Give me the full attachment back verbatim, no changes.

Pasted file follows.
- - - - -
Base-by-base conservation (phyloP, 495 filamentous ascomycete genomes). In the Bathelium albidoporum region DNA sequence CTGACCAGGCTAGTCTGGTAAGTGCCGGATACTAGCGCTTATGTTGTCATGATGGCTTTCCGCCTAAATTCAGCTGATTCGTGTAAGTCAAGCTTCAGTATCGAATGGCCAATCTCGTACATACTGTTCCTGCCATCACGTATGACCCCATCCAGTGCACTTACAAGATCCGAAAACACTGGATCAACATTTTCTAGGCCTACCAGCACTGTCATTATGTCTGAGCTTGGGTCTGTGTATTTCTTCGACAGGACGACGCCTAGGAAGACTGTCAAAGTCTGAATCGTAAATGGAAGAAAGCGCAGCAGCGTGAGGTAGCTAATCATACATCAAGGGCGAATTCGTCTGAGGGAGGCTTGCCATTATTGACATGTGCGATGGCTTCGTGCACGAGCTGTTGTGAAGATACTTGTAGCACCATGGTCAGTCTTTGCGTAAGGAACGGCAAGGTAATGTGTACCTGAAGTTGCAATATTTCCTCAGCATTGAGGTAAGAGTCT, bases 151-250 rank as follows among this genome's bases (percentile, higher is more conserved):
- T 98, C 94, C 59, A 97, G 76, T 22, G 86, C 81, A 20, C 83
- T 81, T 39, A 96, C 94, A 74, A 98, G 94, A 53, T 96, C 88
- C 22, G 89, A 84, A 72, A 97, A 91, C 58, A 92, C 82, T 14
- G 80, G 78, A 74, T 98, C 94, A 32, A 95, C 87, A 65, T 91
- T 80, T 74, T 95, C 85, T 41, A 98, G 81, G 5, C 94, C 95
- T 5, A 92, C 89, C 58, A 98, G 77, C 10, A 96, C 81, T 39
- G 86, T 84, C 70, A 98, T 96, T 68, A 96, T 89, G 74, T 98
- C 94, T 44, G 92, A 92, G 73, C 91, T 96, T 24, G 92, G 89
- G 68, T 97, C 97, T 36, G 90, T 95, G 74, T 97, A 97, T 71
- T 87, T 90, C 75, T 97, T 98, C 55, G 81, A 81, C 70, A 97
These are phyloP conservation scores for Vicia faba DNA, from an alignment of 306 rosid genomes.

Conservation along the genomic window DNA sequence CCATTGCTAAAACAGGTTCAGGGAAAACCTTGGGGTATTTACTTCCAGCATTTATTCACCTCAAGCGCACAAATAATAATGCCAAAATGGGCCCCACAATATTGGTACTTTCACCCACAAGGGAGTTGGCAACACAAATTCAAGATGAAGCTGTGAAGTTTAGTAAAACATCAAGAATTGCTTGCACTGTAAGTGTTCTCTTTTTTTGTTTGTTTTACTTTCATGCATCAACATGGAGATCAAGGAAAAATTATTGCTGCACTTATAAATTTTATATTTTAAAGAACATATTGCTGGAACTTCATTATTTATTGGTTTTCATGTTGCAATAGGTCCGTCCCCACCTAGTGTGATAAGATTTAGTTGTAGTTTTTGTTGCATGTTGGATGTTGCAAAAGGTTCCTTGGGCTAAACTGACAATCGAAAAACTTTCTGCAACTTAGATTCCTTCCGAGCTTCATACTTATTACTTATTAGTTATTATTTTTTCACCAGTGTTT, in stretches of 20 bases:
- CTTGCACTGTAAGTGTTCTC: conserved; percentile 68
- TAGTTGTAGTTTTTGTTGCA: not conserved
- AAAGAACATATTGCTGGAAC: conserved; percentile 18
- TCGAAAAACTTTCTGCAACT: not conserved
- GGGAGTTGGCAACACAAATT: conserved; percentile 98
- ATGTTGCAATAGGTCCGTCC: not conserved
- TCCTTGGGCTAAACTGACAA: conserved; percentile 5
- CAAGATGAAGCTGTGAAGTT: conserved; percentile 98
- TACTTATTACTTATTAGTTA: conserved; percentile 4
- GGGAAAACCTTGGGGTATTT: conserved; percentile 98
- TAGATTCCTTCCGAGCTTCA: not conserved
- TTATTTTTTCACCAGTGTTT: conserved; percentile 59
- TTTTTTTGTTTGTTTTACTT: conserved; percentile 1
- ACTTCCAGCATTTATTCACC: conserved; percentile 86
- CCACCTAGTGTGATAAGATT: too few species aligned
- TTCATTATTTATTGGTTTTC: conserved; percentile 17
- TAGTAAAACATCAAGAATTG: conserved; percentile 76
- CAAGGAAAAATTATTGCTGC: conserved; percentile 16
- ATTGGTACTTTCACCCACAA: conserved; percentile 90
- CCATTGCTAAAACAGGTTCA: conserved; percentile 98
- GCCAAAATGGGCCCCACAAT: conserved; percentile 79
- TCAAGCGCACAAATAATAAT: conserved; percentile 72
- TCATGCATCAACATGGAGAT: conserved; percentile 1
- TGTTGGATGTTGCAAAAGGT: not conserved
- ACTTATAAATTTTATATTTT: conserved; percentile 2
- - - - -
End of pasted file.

Base-by-base conservation (phyloP, 495 filamentous ascomycete genomes). In the Bathelium albidoporum region DNA sequence CTGACCAGGCTAGTCTGGTAAGTGCCGGATACTAGCGCTTATGTTGTCATGATGGCTTTCCGCCTAAATTCAGCTGATTCGTGTAAGTCAAGCTTCAGTATCGAATGGCCAATCTCGTACATACTGTTCCTGCCATCACGTATGACCCCATCCAGTGCACTTACAAGATCCGAAAACACTGGATCAACATTTTCTAGGCCTACCAGCACTGTCATTATGTCTGAGCTTGGGTCTGTGTATTTCTTCGACAGGACGACGCCTAGGAAGACTGTCAAAGTCTGAATCGTAAATGGAAGAAAGCGCAGCAGCGTGAGGTAGCTAATCATACATCAAGGGCGAATTCGTCTGAGGGAGGCTTGCCATTATTGACATGTGCGATGGCTTCGTGCACGAGCTGTTGTGAAGATACTTGTAGCACCATGGTCAGTCTTTGCGTAAGGAACGGCAAGGTAATGTGTACCTGAAGTTGCAATATTTCCTCAGCATTGAGGTAAGAGTCT, bases 151-250 rank as follows among this genome's bases (percentile, higher is more conserved):
- T 98, C 94, C 59, A 97, G 76, T 22, G 86, C 81, A 20, C 83
- T 81, T 39, A 96, C 94, A 74, A 98, G 94, A 53, T 96, C 88
- C 22, G 89, A 84, A 72, A 97, A 91, C 58, A 92, C 82, T 14
- G 80, G 78, A 74, T 98, C 94, A 32, A 95, C 87, A 65, T 91
- T 80, T 74, T 95, C 85, T 41, A 98, G 81, G 5, C 94, C 95
- T 5, A 92, C 89, C 58, A 98, G 77, C 10, A 96, C 81, T 39
- G 86, T 84, C 70, A 98, T 96, T 68, A 96, T 89, G 74, T 98
- C 94, T 44, G 92, A 92, G 73, C 91, T 96, T 24, G 92, G 89
- G 68, T 97, C 97, T 36, G 90, T 95, G 74, T 97, A 97, T 71
- T 87, T 90, C 75, T 97, T 98, C 55, G 81, A 81, C 70, A 97
These are phyloP conservation scores for Vicia faba DNA, from an alignment of 306 rosid genomes.

Conservation along the genomic window DNA sequence CCATTGCTAAAACAGGTTCAGGGAAAACCTTGGGGTATTTACTTCCAGCATTTATTCACCTCAAGCGCACAAATAATAATGCCAAAATGGGCCCCACAATATTGGTACTTTCACCCACAAGGGAGTTGGCAACACAAATTCAAGATGAAGCTGTGAAGTTTAGTAAAACATCAAGAATTGCTTGCACTGTAAGTGTTCTCTTTTTTTGTTTGTTTTACTTTCATGCATCAACATGGAGATCAAGGAAAAATTATTGCTGCACTTATAAATTTTATATTTTAAAGAACATATTGCTGGAACTTCATTATTTATTGGTTTTCATGTTGCAATAGGTCCGTCCCCACCTAGTGTGATAAGATTTAGTTGTAGTTTTTGTTGCATGTTGGATGTTGCAAAAGGTTCCTTGGGCTAAACTGACAATCGAAAAACTTTCTGCAACTTAGATTCCTTCCGAGCTTCATACTTATTACTTATTAGTTATTATTTTTTCACCAGTGTTT, in stretches of 20 bases:
- CTTGCACTGTAAGTGTTCTC: conserved; percentile 68
- TAGTTGTAGTTTTTGTTGCA: not conserved
- AAAGAACATATTGCTGGAAC: conserved; percentile 18
- TCGAAAAACTTTCTGCAACT: not conserved
- GGGAGTTGGCAACACAAATT: conserved; percentile 98
- ATGTTGCAATAGGTCCGTCC: not conserved
- TCCTTGGGCTAAACTGACAA: conserved; percentile 5
- CAAGATGAAGCTGTGAAGTT: conserved; percentile 98
- TACTTATTACTTATTAGTTA: conserved; percentile 4
- GGGAAAACCTTGGGGTATTT: conserved; percentile 98
- TAGATTCCTTCCGAGCTTCA: not conserved
- TTATTTTTTCACCAGTGTTT: conserved; percentile 59
- TTTTTTTGTTTGTTTTACTT: conserved; percentile 1
- ACTTCCAGCATTTATTCACC: conserved; percentile 86
- CCACCTAGTGTGATAAGATT: too few species aligned
- TTCATTATTTATTGGTTTTC: conserved; percentile 17
- TAGTAAAACATCAAGAATTG: conserved; percentile 76
- CAAGGAAAAATTATTGCTGC: conserved; percentile 16
- ATTGGTACTTTCACCCACAA: conserved; percentile 90
- CCATTGCTAAAACAGGTTCA: conserved; percentile 98
- GCCAAAATGGGCCCCACAAT: conserved; percentile 79
- TCAAGCGCACAAATAATAAT: conserved; percentile 72
- TCATGCATCAACATGGAGAT: conserved; percentile 1
- TGTTGGATGTTGCAAAAGGT: not conserved
- ACTTATAAATTTTATATTTT: conserved; percentile 2